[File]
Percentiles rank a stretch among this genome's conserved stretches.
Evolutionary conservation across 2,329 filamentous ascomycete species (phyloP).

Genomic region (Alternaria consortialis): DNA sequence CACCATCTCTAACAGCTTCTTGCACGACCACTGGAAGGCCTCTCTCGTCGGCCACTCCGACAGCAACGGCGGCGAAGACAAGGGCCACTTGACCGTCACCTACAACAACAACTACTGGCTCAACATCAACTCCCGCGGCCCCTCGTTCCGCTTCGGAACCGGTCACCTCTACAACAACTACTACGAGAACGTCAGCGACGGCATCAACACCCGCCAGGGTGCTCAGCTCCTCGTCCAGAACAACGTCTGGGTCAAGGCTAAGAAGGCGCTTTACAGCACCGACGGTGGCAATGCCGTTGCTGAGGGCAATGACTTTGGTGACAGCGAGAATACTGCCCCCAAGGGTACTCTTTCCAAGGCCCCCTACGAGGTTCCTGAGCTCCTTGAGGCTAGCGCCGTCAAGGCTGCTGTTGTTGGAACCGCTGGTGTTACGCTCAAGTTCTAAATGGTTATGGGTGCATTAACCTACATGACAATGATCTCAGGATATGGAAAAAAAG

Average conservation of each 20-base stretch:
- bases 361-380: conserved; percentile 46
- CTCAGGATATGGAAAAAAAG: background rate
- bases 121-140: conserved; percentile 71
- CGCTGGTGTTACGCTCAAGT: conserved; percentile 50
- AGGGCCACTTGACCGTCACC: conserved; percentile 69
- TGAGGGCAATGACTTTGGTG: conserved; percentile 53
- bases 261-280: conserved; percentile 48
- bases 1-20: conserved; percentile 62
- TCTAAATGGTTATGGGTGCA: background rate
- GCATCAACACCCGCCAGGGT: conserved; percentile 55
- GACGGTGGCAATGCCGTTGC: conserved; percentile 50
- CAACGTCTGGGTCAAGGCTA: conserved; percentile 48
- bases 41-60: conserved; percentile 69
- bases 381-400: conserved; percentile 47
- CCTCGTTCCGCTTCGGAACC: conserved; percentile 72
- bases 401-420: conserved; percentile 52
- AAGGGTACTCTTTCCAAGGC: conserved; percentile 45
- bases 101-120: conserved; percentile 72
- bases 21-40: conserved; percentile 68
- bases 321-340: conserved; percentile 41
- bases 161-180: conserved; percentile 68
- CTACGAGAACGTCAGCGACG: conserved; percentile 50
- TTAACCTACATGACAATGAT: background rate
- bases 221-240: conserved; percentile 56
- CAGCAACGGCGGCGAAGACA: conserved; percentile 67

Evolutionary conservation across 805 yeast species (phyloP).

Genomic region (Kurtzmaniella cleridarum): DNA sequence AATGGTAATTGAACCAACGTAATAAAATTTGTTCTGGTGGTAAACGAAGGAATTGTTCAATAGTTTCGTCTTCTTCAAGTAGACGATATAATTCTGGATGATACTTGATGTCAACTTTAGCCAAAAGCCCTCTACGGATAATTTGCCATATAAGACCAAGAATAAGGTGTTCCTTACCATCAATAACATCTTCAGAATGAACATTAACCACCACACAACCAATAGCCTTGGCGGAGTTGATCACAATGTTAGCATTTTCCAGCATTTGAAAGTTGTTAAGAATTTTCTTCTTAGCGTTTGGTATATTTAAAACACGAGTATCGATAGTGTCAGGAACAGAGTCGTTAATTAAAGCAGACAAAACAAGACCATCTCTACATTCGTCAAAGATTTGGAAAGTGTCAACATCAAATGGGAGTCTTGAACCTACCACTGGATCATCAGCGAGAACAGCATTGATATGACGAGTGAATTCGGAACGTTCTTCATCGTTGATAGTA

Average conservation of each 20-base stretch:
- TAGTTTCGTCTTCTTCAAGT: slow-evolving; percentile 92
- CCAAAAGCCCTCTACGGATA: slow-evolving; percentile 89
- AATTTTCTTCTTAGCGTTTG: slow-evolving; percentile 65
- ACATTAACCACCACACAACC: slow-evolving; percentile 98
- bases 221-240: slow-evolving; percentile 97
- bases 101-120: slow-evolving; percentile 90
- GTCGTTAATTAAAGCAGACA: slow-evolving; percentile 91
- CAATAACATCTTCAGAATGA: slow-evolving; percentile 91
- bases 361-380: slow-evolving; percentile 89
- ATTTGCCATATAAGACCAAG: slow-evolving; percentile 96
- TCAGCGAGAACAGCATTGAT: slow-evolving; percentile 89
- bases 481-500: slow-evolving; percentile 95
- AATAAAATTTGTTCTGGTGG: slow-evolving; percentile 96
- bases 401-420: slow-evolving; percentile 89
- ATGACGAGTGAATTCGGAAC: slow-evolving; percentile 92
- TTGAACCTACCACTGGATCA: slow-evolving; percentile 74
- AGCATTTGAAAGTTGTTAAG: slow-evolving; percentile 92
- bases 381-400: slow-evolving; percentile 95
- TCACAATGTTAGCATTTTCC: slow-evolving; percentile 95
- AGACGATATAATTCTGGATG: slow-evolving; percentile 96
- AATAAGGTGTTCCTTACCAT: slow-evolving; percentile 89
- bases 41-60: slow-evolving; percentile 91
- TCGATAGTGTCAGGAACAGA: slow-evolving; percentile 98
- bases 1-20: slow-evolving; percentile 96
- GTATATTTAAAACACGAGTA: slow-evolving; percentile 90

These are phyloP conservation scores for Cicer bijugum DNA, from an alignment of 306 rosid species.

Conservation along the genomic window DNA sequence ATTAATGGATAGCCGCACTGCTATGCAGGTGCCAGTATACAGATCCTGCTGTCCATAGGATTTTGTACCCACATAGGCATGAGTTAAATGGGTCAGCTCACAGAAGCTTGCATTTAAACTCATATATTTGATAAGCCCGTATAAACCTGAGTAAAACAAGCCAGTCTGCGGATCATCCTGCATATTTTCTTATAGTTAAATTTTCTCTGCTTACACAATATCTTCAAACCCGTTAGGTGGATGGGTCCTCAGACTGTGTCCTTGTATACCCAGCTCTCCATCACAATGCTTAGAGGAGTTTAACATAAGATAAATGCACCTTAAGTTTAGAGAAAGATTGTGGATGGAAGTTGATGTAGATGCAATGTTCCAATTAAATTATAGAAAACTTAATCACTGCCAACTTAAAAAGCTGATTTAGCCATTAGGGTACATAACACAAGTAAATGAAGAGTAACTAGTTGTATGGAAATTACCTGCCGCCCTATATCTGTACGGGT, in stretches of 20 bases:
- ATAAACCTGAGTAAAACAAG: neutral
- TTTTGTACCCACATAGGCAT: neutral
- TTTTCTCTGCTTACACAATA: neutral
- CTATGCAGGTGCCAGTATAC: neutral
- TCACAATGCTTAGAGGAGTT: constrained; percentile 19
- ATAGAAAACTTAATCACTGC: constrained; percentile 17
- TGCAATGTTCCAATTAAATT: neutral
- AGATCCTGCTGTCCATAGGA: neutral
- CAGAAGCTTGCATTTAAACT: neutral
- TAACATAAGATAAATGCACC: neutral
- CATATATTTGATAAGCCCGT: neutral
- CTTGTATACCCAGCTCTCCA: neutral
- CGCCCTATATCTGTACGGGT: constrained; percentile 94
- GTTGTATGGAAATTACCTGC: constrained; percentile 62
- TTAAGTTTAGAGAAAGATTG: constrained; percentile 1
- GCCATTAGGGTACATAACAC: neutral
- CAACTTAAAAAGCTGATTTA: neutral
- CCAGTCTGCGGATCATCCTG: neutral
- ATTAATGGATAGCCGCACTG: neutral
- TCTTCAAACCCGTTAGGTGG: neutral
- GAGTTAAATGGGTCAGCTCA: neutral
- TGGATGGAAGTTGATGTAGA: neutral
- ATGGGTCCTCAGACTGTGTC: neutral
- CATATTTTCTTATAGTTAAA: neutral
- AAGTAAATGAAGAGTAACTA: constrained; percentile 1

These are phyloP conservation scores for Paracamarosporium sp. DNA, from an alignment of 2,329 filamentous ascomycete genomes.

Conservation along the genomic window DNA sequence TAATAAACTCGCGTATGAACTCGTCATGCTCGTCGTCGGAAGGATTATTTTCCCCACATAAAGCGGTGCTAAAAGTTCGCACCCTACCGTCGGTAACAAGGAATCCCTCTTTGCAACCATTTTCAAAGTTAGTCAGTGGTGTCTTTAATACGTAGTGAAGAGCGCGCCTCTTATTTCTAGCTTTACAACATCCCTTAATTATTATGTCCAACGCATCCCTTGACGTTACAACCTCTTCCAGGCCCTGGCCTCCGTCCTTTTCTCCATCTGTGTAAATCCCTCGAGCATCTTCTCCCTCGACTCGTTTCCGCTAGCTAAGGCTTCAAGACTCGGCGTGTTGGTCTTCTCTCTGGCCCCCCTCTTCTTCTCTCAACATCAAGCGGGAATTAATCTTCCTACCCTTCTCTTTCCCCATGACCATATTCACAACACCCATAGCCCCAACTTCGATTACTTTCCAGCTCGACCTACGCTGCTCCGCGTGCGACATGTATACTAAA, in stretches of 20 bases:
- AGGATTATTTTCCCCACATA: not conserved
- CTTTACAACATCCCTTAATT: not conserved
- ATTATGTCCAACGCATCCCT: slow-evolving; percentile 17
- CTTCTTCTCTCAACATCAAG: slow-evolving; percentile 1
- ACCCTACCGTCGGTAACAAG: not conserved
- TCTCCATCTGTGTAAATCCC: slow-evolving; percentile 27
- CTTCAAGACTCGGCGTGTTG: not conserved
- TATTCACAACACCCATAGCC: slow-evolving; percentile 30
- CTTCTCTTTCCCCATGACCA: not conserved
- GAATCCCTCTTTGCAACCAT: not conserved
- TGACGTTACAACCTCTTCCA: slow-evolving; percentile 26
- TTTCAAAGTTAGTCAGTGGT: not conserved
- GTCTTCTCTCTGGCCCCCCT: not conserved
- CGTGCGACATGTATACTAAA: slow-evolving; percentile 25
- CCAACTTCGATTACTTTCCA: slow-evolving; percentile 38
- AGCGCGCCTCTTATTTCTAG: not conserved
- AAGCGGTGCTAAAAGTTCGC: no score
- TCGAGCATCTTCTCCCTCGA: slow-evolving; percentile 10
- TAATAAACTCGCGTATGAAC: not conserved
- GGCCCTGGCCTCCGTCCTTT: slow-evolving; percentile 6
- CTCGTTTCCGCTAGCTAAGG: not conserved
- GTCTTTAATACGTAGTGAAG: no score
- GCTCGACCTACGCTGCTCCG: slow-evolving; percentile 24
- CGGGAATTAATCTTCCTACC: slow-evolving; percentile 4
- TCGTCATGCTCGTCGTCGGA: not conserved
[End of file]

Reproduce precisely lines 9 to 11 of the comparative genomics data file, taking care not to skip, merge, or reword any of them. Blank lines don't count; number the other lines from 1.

- AGGGCCACTTGACCGTCACC: conserved; percentile 69
- TGAGGGCAATGACTTTGGTG: conserved; percentile 53
- bases 261-280: conserved; percentile 48